United States : Participants selected for Part D Enhanced Medication Therapy Management Model.
The Enhanced MTM model test will begin January 1, 2017 with a five-year performance period. CMS will test the model across 5 Part D regions: Region 7 (Virginia), Region 11 (Florida), Region 21 (Louisiana), Region 25 (Iowa, Minnesota, Montana, Nebraska, North Dakota, South Dakota, Wyoming), and Region 28 (Arizona). Regions were evaluated based on variation in market competition, the range of geographic, population, and market characteristics, and the range of Parts A and B spending variance. This set of regions was selected so as to allow for a sufficiently powered model test with comparison regions and to (in aggregate) be broadly representative of national market characteristics.
Six Part D sponsors that operate a total of 22 Plan Benefit Packages and provide benefits to an estimated 1.6 million beneficiaries in eligible Part D Regions will participate in the first year of the model. Upon approval from CMS, the selected basic stand-alone PDPs in these regions can vary the intensity and types of MTM interventions they provide based on beneficiary risk level and seek out a range of strategies to individualize beneficiary and prescriber outreach and engagement. The selected PDPs can accomplish these goals by leveraging the core competencies of their own organizations, their network pharmacy providers, and prescribers to accurately identify and effectively intervene with beneficiaries whose issues with medication management have caused, or are likely to cause, adverse outcomes and/or significant non-drug program utilization and costs.
The Enhanced MTM Model is authorized under section 1115A of the Social Security Act (added by section 3021 of the Affordable Care Act) (42 U.S.C. 1315a), which authorizes the Center for Medicare and Medicaid Innovation to test innovative health care payment and service delivery models that have the potential to lower Medicare, Medicaid, and Childrens Health Insurance Program (CHIP) expenditures while maintaining or enhancing the quality of beneficiaries care. CMS will test this model in the Medicare program through a limited waiver of certain Part D requirements, including current CMS MTM program requirements, for participants in the test regions during the performance period.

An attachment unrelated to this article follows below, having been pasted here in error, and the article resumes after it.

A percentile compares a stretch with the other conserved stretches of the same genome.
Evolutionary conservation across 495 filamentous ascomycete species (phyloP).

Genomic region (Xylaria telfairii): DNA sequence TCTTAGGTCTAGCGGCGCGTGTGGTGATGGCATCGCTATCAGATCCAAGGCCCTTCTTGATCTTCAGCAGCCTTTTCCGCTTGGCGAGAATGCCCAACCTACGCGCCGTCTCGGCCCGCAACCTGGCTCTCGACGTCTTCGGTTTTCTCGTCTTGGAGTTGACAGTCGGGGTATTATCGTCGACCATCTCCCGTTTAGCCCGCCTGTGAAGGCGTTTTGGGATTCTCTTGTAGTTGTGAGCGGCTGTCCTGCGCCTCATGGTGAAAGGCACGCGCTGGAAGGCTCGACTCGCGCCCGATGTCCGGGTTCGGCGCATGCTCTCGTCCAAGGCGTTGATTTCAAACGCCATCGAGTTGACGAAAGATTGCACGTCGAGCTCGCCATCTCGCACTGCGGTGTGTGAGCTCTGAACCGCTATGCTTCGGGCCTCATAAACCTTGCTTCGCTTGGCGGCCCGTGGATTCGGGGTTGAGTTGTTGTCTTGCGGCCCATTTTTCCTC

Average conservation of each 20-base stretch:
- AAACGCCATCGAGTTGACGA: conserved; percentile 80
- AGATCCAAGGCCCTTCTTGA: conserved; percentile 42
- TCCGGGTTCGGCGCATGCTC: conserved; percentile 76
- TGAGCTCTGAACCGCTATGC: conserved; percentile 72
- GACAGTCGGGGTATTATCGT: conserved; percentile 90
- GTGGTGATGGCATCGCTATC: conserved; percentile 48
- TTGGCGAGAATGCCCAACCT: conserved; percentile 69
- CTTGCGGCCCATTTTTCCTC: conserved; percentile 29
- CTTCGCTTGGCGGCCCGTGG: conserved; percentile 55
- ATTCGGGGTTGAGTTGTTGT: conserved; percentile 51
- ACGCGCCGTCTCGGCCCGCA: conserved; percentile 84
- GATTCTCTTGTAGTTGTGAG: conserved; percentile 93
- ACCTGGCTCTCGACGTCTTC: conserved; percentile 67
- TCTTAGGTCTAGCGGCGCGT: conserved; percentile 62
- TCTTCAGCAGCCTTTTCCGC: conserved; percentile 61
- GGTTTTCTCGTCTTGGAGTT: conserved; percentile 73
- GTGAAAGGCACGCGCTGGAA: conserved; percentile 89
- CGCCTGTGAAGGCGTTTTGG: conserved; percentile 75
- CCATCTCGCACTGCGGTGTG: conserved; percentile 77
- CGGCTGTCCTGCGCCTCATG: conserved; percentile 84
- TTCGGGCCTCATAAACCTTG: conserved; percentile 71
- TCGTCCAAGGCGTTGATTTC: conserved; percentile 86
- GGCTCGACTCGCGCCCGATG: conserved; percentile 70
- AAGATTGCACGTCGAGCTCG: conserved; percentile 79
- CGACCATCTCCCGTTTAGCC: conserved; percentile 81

The Medicare Modernization Act (MMA), which created the Part D program, required that every Part D plan offer an MTM program as a quality improvement feature. MTM generally refers to activities intended to optimize therapeutic outcomes by ensuring that patients are taking their medications safely and as prescribed, addressing any barriers to their doing so, and bringing any medication issues to the attention of the treating physician.
MTM programs can generate cost savings and result in improved outcomes for patients in a variety of ways. Evidence has shown MTM can improve medication adherence, which is associated with medical cost savings even when accounting for changes in drug expenditures. MTM can also help to ensure that medications are taken properly and adverse drug events are avoided, particularly when new or high-risk medications are initiated, resulting in improved care for beneficiaries and significant savings from reduced hospitalizations and emergency department use. Improved accuracy of medication administration can both improve outcomes and reduce waste, especially for high-cost drugs where therapeutic goals may not be achieved and expensive regimens may have to be repeated if medications are not taken correctly. MTM programs can also improve the appropriateness of prescribing, ensuring that beneficiaries are receiving evidence-based therapies appropriate for their condition, potentially reducing complications and unnecessary medical costs in order to improve beneficiary outcomes. Finally, MTM can help to identify and eliminate duplicative therapies, as well as identify opportunities to switch to similar, lower-cost medications, both of which can reduce prescription drug costs.
Evidence suggests that the MTM services currently offered by Part D plans fall short of their potential to improve quality and reduce unnecessary medical expenditures, most likely due to misaligned financial incentives and regulatory constraints. Competitive market dynamics and Part D program requirements and metrics may incentivize investment in these activities only at a level necessary to meet the minimum compliance standards. Currently, Part D statutory and regulatory MTM provisions require uniform service offerings to enrollees who meet the plans program criteria, based on numbers of medications and chronic conditions and expected annual prescription drug costs. The result is that Part D MTM programs may not include the level or resources nor the type of activities that could have the greatest positive effect on beneficiary outcomes.
[c] 2016 Al Bawaba (Albawaba.com) Provided by SyndiGate Media Inc. ( Syndigate.info ).
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|Date:||Oct 4, 2016|
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